Practice and Procedure


PUBLISHED February 17, 2003

A barrister acting in person was entitled to recover the cost of work done by himself in his own defence.Appeal by the defendant ('K') from a decision of Costs Judge Hurst that K, a barrister, was not entitled to recover the cost of the work done by him in his own defence in criminal proceedings. In 1999 K, a practising member of the Bar whose experience extended to the preparation and conduct of criminal proceedings and applications for judicial review, was convicted of indecent assault. His appeal against conviction made in the Crown Court in 2000 was unsuccessful. Later that year, however, he successfully applied to the Divisional Court for judicial review of the Crown Court's decision. His conviction was quashed and the case was remitted to the Crown Court for rehearing. The Divisional Court awarded K his costs of: (i) the hearing before that court; and (ii) the unsuccessful appeal hearing in the Crown Court. In each court K had undertaken the role of junior counsel, albeit that in the Crown Court he was led by Queen's Counsel, was not robed and appeared solely in his personal capacity. He had also carried out a great deal of the preparatory work for the hearings in both courts. Pursuant to the award of costs in his favour, K submitted bills under which he sought to recover: (a) a fee equivalent to a junior's brief fee of ?7,500 (being half of leading counsel's fee) for the hearing in the Crown Court;and (b) a fee for the preparatory work done by him in connection with the judicial review proceedings. It was common ground that the work done by K would ordinarily have been performed by junior counsel and that, had the work been carried out by another barrister, that barrister would have been remunerated. Judge Hurst rejected both items on the ground that a barrister acting in person was not entitled to recover the cost of the work done by him in his own defence of criminal proceedings, since the value of that work could not be considered as "expenses properly incurred by him in the proceedings" for the purposes of s.16 Prosecution of Offences Act 1985 and Reg.7 Costs in Criminal Cases (General) Regulations 1986 SI 1986/1335.HELD: (1) As to both hearings, the Code of Conduct for the Bar of England and Wales expressly precluded K from appearing in a professional capacity in proceedings in which he was also involved or interested personally. He could not, therefore, recover payment of an appropriate "brief fee" for junior counsel. However, whether he was entitled to "costs" in respect of work carried out prior to or during the hearing which involved the exercise of his legal expertise and training, and which would otherwise have been performed by junior counsel, was a different matter. (2) K's circumstances fell four square within the principle stated by the Court of Appeal in The London Scottish Benefit Society v Chorley Crawford and Chester (1884) 13 QBD 872. As a result, he was entitled to an indemnity under s.16(6) and Reg.7.Appeal allowed.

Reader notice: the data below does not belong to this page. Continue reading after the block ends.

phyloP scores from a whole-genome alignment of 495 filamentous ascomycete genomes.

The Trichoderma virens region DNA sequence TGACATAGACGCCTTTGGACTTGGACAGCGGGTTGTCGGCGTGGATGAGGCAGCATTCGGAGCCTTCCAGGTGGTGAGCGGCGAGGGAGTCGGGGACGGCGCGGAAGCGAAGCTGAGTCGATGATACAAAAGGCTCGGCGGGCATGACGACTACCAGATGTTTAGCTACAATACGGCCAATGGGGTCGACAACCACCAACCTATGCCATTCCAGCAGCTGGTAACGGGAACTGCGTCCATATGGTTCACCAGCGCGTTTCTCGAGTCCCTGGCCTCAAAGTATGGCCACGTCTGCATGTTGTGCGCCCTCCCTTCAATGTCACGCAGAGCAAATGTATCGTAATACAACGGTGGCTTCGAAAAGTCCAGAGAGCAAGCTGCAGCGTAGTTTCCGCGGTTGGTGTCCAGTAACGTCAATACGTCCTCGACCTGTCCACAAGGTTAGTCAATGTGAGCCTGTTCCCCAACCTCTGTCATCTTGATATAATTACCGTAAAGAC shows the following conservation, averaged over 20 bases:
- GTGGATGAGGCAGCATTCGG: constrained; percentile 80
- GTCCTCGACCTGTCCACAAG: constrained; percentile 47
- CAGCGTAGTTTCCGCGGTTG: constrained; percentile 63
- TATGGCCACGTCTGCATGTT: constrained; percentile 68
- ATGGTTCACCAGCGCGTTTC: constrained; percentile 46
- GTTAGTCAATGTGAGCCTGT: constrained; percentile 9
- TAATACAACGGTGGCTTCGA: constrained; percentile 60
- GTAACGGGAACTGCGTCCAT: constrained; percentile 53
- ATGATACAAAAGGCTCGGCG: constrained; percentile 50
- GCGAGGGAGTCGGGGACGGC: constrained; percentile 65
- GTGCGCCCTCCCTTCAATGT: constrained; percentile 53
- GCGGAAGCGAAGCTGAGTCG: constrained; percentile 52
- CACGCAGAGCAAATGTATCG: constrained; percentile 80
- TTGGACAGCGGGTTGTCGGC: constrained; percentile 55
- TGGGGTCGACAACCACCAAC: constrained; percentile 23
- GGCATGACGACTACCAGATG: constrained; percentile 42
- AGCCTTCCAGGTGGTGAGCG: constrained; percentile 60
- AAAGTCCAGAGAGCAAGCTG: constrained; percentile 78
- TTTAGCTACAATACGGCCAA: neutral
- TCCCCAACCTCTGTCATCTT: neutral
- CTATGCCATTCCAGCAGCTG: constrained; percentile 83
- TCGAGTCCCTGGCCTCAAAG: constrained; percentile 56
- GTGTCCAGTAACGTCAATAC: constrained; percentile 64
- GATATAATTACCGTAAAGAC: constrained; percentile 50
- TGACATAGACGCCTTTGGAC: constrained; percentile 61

[2003] EWHC 12 (QB)